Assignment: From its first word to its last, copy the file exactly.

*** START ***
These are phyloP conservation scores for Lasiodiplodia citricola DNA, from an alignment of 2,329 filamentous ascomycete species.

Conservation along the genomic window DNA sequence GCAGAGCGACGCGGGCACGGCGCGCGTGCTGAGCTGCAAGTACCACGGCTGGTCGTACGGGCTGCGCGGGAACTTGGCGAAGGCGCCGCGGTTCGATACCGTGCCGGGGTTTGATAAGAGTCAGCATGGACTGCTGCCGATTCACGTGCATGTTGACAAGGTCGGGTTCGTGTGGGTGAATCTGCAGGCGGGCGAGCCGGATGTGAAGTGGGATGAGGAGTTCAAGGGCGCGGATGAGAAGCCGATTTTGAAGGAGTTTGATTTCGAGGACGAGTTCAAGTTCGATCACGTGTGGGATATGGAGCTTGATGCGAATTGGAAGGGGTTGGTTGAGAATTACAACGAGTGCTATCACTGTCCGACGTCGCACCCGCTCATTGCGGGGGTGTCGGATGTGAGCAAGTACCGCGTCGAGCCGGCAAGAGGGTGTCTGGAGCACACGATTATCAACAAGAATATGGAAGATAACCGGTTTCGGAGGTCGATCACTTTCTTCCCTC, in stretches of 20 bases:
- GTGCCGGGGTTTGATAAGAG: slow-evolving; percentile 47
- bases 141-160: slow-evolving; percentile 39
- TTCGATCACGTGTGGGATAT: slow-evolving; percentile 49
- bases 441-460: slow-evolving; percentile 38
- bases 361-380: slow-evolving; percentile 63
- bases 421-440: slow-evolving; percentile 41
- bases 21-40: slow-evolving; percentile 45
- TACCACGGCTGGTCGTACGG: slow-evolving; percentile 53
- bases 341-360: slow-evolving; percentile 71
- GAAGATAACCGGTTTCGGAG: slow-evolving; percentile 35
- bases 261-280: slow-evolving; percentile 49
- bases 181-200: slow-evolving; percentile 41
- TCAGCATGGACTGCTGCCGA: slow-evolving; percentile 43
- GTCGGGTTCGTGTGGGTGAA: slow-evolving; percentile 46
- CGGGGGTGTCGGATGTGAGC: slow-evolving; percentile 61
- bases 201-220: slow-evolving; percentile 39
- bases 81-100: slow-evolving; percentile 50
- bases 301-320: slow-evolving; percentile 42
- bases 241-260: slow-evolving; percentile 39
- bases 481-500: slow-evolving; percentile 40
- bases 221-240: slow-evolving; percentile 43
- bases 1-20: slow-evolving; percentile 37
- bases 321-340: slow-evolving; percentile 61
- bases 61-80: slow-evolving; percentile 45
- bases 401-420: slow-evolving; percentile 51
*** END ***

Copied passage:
These are phyloP conservation scores for Lasiodiplodia citricola DNA, from an alignment of 2,329 filamentous ascomycete species.

Conservation along the genomic window DNA sequence GCAGAGCGACGCGGGCACGGCGCGCGTGCTGAGCTGCAAGTACCACGGCTGGTCGTACGGGCTGCGCGGGAACTTGGCGAAGGCGCCGCGGTTCGATACCGTGCCGGGGTTTGATAAGAGTCAGCATGGACTGCTGCCGATTCACGTGCATGTTGACAAGGTCGGGTTCGTGTGGGTGAATCTGCAGGCGGGCGAGCCGGATGTGAAGTGGGATGAGGAGTTCAAGGGCGCGGATGAGAAGCCGATTTTGAAGGAGTTTGATTTCGAGGACGAGTTCAAGTTCGATCACGTGTGGGATATGGAGCTTGATGCGAATTGGAAGGGGTTGGTTGAGAATTACAACGAGTGCTATCACTGTCCGACGTCGCACCCGCTCATTGCGGGGGTGTCGGATGTGAGCAAGTACCGCGTCGAGCCGGCAAGAGGGTGTCTGGAGCACACGATTATCAACAAGAATATGGAAGATAACCGGTTTCGGAGGTCGATCACTTTCTTCCCTC, in stretches of 20 bases:
- GTGCCGGGGTTTGATAAGAG: slow-evolving; percentile 47
- bases 141-160: slow-evolving; percentile 39
- TTCGATCACGTGTGGGATAT: slow-evolving; percentile 49
- bases 441-460: slow-evolving; percentile 38
- bases 361-380: slow-evolving; percentile 63
- bases 421-440: slow-evolving; percentile 41
- bases 21-40: slow-evolving; percentile 45
- TACCACGGCTGGTCGTACGG: slow-evolving; percentile 53
- bases 341-360: slow-evolving; percentile 71
- GAAGATAACCGGTTTCGGAG: slow-evolving; percentile 35
- bases 261-280: slow-evolving; percentile 49
- bases 181-200: slow-evolving; percentile 41
- TCAGCATGGACTGCTGCCGA: slow-evolving; percentile 43
- GTCGGGTTCGTGTGGGTGAA: slow-evolving; percentile 46
- CGGGGGTGTCGGATGTGAGC: slow-evolving; percentile 61
- bases 201-220: slow-evolving; percentile 39
- bases 81-100: slow-evolving; percentile 50
- bases 301-320: slow-evolving; percentile 42
- bases 241-260: slow-evolving; percentile 39
- bases 481-500: slow-evolving; percentile 40
- bases 221-240: slow-evolving; percentile 43
- bases 1-20: slow-evolving; percentile 37
- bases 321-340: slow-evolving; percentile 61
- bases 61-80: slow-evolving; percentile 45
- bases 401-420: slow-evolving; percentile 51